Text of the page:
I was just mulling through that repository of personal reminiscence, thinking about Chris Montez and Richie Valens and other reasons those records might have been important to me all those years ago.
I found myself tumbling through my intensely personal past and recalling that a school friend had invited me to her birthday party all those many decades past.
Because of many familial discouragements based on current societal pressures that had popped up in the town, where dances at school might have been agreeable but other gatherings would not (and recently a few such benign celebrations, such as an anniversary or a birthday party for kids, had been disrupted for no apparent reason and attendees dispersed with an undue amount of pushing and shoving on the part of the guys in the blue uniforms summoned to the premises by who, no one could even suspect, as the get-togethers were so far removed from the beating heart of precious village so as not to register a pulse or any movement on any kind of decibel meter, no matter how sensitively set).
So I had missed every rehearsal for a few weeks and had to bluff my way through the big trumpety procession and then the grand waltz which was the big, big dance at the quinceanaera (and guess what, I am ninety-nine per cent positive my young friend used the waltz from Sleeping Beauty):
All in the same same small village that still has this mural on the walls, which I had seen:
"Mexican muralist José Clemente Orozco painted his 'Prometheus
,' a mural that Jackson Pollock later praised as "the greatest painting in North America," in Frary Hall at Pomona College in 1930."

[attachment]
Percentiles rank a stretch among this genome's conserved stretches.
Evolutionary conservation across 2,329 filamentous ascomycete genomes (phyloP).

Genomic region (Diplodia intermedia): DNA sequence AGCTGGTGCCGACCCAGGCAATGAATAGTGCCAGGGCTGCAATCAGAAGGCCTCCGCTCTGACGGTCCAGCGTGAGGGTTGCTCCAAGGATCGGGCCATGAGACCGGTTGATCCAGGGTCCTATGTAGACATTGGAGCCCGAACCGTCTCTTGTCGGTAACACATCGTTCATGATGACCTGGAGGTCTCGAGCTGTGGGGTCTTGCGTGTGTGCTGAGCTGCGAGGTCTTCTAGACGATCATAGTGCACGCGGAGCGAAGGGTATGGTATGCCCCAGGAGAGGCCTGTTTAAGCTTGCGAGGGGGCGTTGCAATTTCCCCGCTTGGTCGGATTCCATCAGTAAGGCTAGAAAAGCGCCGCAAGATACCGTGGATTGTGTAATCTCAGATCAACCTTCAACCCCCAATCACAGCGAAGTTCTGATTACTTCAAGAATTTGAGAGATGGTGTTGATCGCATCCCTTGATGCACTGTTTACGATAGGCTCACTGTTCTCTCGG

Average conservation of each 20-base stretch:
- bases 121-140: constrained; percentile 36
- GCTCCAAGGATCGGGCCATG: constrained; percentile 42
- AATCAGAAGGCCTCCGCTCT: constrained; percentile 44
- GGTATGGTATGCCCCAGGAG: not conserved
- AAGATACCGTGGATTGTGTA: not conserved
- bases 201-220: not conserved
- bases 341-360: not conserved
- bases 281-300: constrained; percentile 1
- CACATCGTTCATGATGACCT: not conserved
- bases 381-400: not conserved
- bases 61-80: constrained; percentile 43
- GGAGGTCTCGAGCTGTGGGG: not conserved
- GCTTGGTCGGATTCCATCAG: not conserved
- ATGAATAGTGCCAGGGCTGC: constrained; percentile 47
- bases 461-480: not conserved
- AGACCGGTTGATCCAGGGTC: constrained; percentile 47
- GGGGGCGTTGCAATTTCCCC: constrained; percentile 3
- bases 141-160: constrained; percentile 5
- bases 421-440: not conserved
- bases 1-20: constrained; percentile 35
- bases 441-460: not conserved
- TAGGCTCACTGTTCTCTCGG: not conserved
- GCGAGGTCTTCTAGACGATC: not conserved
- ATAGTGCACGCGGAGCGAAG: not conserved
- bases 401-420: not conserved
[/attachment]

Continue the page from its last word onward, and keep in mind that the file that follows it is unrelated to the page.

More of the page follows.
Right about that time, but slightly after the birthday party, the policeman who lived next to us finally quit his job on the local police force. After waiting for several years for appointment during which time commuting 35-miles to work in another county, he dumped this once-coveted job. Don't know why, really, but it seemed he didn't like how things were, and came to that conclusion after only a short time (maybe as long as a year) on the job. He was at odds with what seemed to be majority interpretation of policy. "Just because I'm from the South, the other guys expect me to go along with some things I don't approve of."
(And for some reason, that made another mural make more sense to me. So here's another mural, which I have not seen, except in historic photographs, so I guess that counts:
"And in 1932, David Alfaro Siqueiros painted 'Tropical America,
' a mural for Olvera Street that was so controversial that it was ordered whitewashed by city officials and by Christine Sterling, who turned Olvera Street into a tourist attraction.") When Mexico was a star on the screen